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Rising Republican star Mia Love of Utah loses to Democrat

By Debbie Hummel

SALT LAKE CITY (Reuters) - Rising Republican star Mia Love, who would have become the first black Republican woman elected to Congress, was defeated in Utah on Tuesday by a moderate Democrat known for crossing party lines.

Six-time Democratic incumbent Representative Jim Matheson, Utah's lone Democrat in Washington, won the race for the state's newly created 4th district by less than a percentage point, according to the final vote tally.

"These 12 years have been the privilege of a lifetime to be your voice and represent Utah. I believe in building consensus and good ideas wherever they come from," Matheson said. "This is who I am, leading from the center and bringing people together."

Matheson, currently representing the 2nd District, opted to run in the new district after lines for all of Utah's districts were redrawn to accommodate a new House seat awarded based on 2010 census numbers. It was his second time surviving redistricting in heavily Republican Utah.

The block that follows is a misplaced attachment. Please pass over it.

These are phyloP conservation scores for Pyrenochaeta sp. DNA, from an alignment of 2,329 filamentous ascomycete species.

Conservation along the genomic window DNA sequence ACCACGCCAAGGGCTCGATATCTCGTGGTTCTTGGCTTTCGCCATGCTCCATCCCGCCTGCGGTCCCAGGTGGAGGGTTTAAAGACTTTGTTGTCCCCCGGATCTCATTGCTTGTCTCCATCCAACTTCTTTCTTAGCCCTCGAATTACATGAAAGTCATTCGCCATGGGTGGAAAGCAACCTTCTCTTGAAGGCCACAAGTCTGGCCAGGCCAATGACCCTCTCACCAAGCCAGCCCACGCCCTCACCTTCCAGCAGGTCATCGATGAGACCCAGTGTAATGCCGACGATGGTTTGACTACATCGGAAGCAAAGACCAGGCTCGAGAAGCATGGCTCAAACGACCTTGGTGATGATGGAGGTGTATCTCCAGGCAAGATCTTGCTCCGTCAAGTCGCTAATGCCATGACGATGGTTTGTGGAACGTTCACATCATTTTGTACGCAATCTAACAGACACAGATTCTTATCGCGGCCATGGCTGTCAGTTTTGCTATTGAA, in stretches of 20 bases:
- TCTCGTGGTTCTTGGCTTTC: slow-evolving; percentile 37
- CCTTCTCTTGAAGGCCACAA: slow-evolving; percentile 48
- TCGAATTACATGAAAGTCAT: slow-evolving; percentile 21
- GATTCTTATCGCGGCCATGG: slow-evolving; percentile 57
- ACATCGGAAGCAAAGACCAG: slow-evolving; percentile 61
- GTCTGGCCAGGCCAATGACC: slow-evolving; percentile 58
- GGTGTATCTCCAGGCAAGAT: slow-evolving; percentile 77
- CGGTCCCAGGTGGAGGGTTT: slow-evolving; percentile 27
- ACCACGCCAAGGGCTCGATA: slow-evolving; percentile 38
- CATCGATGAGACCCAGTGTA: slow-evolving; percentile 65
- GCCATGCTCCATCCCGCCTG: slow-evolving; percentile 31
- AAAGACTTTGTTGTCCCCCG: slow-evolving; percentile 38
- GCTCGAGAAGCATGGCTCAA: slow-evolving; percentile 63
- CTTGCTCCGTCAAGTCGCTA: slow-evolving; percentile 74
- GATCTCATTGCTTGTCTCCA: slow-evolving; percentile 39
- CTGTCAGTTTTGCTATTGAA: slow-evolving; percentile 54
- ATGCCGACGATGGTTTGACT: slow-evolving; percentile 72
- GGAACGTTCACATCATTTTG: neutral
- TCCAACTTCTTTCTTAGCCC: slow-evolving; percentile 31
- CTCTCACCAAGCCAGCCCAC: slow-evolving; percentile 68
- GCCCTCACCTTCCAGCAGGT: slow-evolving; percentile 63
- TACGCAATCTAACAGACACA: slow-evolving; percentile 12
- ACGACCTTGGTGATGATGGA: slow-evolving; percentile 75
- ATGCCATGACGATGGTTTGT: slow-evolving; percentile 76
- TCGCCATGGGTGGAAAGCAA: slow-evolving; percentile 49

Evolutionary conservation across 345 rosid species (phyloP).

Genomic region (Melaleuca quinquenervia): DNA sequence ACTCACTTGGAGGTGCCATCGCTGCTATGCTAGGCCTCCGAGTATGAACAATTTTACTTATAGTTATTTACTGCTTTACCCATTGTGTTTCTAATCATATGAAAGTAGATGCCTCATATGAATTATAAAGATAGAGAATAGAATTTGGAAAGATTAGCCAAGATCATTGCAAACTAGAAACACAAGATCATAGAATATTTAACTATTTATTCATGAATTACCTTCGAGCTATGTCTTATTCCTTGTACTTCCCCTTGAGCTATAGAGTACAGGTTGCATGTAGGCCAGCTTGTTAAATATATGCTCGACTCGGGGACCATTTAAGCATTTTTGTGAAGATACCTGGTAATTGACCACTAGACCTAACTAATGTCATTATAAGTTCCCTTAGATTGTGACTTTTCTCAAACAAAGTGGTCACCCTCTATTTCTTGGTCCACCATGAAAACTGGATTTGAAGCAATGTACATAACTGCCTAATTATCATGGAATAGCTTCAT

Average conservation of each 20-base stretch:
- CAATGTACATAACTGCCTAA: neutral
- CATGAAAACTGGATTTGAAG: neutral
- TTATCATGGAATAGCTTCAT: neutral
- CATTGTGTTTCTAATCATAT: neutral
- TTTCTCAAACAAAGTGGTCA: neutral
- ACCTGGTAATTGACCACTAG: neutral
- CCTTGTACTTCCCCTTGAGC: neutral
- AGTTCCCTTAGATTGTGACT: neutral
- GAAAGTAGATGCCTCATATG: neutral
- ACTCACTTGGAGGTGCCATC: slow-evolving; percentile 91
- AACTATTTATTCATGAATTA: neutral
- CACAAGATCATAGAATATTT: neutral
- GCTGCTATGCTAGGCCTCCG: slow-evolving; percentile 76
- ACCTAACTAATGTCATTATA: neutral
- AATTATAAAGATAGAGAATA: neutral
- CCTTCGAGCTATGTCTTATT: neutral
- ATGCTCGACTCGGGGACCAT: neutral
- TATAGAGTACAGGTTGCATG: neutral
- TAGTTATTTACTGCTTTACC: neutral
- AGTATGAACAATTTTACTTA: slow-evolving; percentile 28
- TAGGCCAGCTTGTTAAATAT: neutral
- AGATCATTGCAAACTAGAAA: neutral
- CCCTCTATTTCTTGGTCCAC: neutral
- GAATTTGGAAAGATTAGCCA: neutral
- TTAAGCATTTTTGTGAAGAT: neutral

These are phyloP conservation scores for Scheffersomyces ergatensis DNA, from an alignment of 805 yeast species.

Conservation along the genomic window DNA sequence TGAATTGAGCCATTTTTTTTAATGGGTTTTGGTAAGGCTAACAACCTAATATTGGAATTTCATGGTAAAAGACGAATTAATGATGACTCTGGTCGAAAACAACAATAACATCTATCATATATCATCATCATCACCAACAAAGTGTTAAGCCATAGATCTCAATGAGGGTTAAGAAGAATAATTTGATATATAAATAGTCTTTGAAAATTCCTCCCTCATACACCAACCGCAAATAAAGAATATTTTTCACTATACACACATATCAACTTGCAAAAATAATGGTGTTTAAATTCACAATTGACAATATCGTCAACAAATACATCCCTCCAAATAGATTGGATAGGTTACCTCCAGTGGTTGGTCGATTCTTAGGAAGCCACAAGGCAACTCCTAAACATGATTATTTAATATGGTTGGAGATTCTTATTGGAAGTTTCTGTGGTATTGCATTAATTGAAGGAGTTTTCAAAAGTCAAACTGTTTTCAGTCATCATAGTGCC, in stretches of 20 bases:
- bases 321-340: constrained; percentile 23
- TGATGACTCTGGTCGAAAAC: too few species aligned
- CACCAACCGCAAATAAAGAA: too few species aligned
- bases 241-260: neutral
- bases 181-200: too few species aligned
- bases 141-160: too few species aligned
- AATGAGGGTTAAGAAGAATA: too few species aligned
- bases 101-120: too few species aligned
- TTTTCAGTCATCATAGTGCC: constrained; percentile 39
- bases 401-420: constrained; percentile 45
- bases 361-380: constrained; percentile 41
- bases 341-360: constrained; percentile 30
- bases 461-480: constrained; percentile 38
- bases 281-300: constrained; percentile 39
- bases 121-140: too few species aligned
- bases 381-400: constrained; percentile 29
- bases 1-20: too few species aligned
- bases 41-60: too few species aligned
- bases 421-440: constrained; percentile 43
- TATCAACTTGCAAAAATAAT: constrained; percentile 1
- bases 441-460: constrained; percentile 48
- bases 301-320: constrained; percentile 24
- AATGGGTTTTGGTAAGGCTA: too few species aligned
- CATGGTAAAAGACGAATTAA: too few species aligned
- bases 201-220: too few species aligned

The race, which drew millions of dollars in outside money, so dominated Utah's airwaves and news reports that it essentially rendered the state's three other congressional races "irrelevant," said Kirk Jowers, director of the University of Utah's Hinckley Institute of Politics.

Love garnered some early national attention in the Spring after leap-frogging two sitting Utah lawmakers to secure her party's nomination, and her prominence grew after she was tapped to speak at the Republican National Convention.

"It was a close race, but ultimately the voters of Utah have spoken. Congratulations to Jim on a hard-fought victory," said Love, the 36-year-old mayor of Saratoga Springs.

"I've gotten to know so many of you. I take away thousands of friends that I didn't have before. I love this state and this country and I'm just proud to be a Utahn and proud to be an American," she said

Matheson, 52, had entered the race with a comfortable early lead in polls. That shrank dramatically as Love's campaign took off. By fall, three of four polls found Love either even or ahead of Matheson, although some were within the margin of error.

(Reporting by Debbie Hummel; Editing by Cynthia Johnston, Dan Whitcomb and Ciro Scotti)

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